At the start of the Civil War on April 19, 1861, "Gaithers Raiders", part of the Confederate "Howard County Dragoons" from Oakland Manor, marched through Ellicott's Mills to Baltimore, responding to the Baltimore riot of 1861, before heading south to join J. E. B. Stuart. Later that month, Union Army troops seized the "Winans Steam Gun" which had been en route to Harpers Ferry, Virginia, at Ellicott's Mills. The experimental gun had been developed by local Southern-sympathizer railroad builder and industrialist Ross Winans. In the fall of 1862, the 12th New Jersey Volunteer Infantry was assigned to guard Ellicott's Mills, setting up the 1,200-man Camp Johnson on the lawn of the nearby Patapsco Female Institute. On July 10, 1864, the third Confederate invasion of the North, led by General Jubal Early, forced the retreat of the Federal troops under the command of General Lew Wallace down the National Pike from the Battle of the Monocacy to the B.& O.'s Ellicott's Mills station and to Baltimore. The one-day delay by Wallace's small force at Monocacy Junction enabled Lt. Gen. Ulysses S. Grant to rush troops in time to defend the U.S. capital. Homes and churches in Ellicott's Mills were temporarily used as hospitals for the Union wounded.
In 1866, cholera broke out. In the same year, the Granite Mills cotton factory owned by Benjamin Detford burned down.
In 1867, a city incorporation charter was secured for Ellicott's Mills forming a local government with a mayor and council, and the name was changed to "Ellicott City".
The first mayor was E.A. Talbot, who lived in a stone house and operated a lumber yard at the base of the river. His business was washed away in the flood of 1866, and again in 1868.:43 He was offered a clear title on his home from his opponent Issacs if he threw his reelection, which he did. Talbot relocated uphill to a brick and granite store designed by Charles Timanus that houses the Ellicott City Brewing Company today.:21
Howard County built its first jailhouse, the Ellicott City Jail, also called Emory Jail or Willow Grove, on Emory Avenue in 1878. The stone jail intended for 12 inmates operated until the Howard County Detention Center opened in 1983.
In 1879, political gangs controlled the polling locations, shooting and wounding African American Ellicott City voters. The deputy sheriff declined to arrest the leaders for fear of his life and further outbreaks of violence.
In H. L. Mencken's best-selling memoir Happy Days, 1880–1892, he described his childhood in the chapter "Rural Delights" while living with his parents in their rented home in Ellicott City.
Ellicott City favored the temperance movement, enacting a law against "spiritous, fermented or intoxicating liquors" in 1882, taking effect May 1, 1883. This was shortly changed to limit sales of liquor to licensed shops that did not sell other goods, providing the primary source of the town's tax income.
Trolley service was proposed from Baltimore to Ellicott City in 1892, approved on April 20, 1895, and implemented in 1899. The service ran a double-ended streetcar for most of its service life until 1955, when the Baltimore Service commission recommended a bus replacement, which lasted only two years. The Catonsville & Ellicott City Electric Railway Company rail line was later converted to a hiking trail.:91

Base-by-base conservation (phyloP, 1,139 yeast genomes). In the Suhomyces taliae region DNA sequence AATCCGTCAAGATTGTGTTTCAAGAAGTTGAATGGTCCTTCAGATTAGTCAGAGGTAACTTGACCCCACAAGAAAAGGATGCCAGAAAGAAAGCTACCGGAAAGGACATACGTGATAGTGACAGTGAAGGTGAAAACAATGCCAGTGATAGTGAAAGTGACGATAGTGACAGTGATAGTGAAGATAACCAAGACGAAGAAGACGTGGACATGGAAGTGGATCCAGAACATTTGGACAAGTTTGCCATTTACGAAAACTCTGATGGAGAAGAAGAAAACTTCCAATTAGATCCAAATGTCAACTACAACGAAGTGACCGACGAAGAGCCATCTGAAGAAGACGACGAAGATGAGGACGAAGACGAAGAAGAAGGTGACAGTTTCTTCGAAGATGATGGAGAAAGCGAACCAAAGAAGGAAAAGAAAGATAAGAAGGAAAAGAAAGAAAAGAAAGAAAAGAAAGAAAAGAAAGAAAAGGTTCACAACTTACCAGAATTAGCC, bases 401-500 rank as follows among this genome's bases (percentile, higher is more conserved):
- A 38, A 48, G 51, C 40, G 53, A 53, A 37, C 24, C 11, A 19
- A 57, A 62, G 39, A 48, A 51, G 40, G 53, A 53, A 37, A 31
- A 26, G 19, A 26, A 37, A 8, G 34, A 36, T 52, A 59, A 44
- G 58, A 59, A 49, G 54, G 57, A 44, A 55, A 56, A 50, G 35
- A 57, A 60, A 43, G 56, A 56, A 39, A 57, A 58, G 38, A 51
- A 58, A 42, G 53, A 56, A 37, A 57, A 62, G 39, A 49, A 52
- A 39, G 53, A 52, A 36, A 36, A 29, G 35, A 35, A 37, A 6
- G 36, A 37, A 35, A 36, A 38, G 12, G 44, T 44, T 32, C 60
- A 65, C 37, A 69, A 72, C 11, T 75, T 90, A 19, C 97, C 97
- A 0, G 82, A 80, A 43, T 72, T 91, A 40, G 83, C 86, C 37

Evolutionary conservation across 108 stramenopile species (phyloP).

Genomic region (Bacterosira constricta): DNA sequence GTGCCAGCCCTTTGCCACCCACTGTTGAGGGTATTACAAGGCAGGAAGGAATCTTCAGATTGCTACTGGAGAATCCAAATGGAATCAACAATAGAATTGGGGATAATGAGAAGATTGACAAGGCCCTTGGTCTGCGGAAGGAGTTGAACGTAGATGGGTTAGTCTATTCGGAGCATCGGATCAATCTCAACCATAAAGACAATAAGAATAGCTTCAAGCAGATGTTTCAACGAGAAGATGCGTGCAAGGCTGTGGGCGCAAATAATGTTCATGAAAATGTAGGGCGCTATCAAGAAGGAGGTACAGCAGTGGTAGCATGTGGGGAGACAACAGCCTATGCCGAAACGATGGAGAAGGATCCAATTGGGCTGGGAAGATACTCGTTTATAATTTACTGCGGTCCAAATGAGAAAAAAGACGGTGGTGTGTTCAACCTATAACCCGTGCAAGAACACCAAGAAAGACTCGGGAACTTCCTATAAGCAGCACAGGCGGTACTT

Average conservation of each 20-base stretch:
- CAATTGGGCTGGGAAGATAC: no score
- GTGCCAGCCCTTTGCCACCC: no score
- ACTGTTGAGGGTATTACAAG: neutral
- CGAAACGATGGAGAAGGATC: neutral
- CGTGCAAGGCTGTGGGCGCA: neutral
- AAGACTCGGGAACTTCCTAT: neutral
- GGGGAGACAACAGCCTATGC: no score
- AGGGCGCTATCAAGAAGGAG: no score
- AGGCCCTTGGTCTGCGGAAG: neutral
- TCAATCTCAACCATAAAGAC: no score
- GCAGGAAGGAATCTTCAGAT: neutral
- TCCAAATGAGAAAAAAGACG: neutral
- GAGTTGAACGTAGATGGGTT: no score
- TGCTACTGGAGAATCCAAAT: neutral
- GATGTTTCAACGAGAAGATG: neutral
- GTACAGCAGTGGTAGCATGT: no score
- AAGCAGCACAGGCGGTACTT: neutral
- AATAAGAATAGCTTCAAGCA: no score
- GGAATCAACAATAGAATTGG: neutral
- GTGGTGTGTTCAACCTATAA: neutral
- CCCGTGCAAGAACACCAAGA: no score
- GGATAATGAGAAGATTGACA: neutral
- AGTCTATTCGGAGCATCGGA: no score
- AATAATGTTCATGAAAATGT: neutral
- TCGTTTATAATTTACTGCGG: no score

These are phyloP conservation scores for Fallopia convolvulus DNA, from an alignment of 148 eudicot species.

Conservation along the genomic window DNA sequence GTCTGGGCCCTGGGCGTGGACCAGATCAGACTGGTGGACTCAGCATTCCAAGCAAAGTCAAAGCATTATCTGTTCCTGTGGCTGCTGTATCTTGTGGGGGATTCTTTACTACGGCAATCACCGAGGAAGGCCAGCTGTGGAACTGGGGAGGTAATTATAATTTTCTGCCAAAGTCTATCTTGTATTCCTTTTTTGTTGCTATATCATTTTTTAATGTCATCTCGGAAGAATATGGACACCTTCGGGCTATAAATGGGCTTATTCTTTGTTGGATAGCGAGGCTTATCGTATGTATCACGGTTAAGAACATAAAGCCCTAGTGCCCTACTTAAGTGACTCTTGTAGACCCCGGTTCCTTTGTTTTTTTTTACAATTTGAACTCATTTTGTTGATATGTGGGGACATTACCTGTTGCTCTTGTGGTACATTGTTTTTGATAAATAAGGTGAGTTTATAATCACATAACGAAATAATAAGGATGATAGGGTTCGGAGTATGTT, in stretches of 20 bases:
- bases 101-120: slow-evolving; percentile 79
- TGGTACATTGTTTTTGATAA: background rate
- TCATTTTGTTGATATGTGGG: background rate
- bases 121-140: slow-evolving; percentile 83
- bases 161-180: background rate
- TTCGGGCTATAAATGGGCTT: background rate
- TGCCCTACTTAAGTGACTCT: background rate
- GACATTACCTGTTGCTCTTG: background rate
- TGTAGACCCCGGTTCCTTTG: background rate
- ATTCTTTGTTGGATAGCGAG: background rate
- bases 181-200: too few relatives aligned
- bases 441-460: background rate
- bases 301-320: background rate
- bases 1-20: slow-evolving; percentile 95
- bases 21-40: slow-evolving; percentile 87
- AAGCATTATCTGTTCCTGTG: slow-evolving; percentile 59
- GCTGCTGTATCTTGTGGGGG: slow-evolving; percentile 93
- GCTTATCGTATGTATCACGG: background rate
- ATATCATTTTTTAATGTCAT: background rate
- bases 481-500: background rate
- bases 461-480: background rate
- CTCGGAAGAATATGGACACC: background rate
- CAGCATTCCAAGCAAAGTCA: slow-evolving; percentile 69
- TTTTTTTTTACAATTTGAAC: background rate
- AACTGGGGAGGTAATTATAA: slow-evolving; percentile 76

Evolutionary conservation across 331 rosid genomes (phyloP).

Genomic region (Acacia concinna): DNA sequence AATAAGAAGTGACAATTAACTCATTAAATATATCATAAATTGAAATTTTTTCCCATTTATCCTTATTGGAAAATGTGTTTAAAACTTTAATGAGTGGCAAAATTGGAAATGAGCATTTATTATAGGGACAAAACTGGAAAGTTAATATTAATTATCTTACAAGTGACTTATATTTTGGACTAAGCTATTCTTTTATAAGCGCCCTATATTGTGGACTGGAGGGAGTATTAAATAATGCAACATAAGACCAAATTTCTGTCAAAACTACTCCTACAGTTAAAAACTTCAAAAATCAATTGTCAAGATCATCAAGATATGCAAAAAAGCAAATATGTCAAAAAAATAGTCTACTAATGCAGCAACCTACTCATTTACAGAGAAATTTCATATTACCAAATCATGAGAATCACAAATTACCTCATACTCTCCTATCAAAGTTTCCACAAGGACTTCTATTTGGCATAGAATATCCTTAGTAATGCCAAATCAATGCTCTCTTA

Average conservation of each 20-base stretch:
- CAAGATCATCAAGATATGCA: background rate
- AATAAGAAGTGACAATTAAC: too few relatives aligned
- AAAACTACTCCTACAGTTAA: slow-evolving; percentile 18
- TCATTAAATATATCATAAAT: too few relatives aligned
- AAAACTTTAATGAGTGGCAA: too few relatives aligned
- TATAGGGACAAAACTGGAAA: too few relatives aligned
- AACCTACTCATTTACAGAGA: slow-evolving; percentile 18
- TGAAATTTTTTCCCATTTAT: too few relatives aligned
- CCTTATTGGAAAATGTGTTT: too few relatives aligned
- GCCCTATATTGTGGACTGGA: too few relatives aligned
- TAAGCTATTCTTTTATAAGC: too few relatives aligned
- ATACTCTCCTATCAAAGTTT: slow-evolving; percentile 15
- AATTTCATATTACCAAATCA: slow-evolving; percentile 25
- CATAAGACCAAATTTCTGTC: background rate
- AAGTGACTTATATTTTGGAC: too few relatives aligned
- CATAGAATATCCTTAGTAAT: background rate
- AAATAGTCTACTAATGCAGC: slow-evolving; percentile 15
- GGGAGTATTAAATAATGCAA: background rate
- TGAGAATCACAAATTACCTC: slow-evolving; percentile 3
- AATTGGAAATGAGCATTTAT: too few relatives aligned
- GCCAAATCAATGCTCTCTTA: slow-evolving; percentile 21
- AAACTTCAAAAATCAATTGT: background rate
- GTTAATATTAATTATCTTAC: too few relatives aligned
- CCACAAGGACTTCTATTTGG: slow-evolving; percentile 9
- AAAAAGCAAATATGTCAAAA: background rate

In February 1895, shop owner Daniel F. Shea was murdered by Jacob Henson. Henson was tried and sentenced to death. Fearing that Governor Brown might release Henson due to insanity, a group of residents broke into the jail and lynched Henson on Merricks Lane with a sign saying "Brown cannot rule our cort". Governor Brown condemned the citizens and ordered all prisoners sentenced to death be sent to the Maryland Penitentiary from then on.
After a difficult start in 1896, granite mining was started.:91
In 1907, Taylor Manor started as the Patapsco Manor Sanitarium built on property along New Cut Road. In 1939 the facility was purchased by Issac Taylor and run as the Pinel Clinic. Taylor operated an optometrist business and Taylor's Furniture on Main Street. In 1948 the facility expanded to 48 beds, and in 1968 it expanded to 151 beds.:47 The modernist circular rotunda stands out at the center of campus. Taylor Manor covered more than 70 acres (28 ha). In 2000, the facility became a branch of Sheppard and Enoch Pratt Hospital.
In 1924, the Display Machine Doughnut Corporation moved to Ellicott City from New York, occupying the site of the 1916 Patapsco Flouring Mill built on the ruins of the former Elicott and Gambrill's mills. The company made doughnut mix and doughnut manufacturing machines as the Doughnut Corporation of America.
The only chartered city in the county, Ellicott City lost its charter in 1935 with a proposal from Senator Joseph Donovan, as the tax base from saloon fees lost in Prohibition caused citizen protest when taxes were shifted to residents.:37
On April 27, 1941, a fire gutted the eight-story doughnut factory, but it rebuilt, providing doughnut mixes to WWII troops. In January 1942, an emergency room was set up in the post office for civilian defense for the ongoing war effort.
In 1943, the Metropolitan District was formed to bring water and sewer to Ellicott City, sponsored by newspaperman P.G. Stromberg, I.H. Taylor, Charles E. Miller, Marray G. Peddicord, John A. Lane, and W. Emil Thomspon.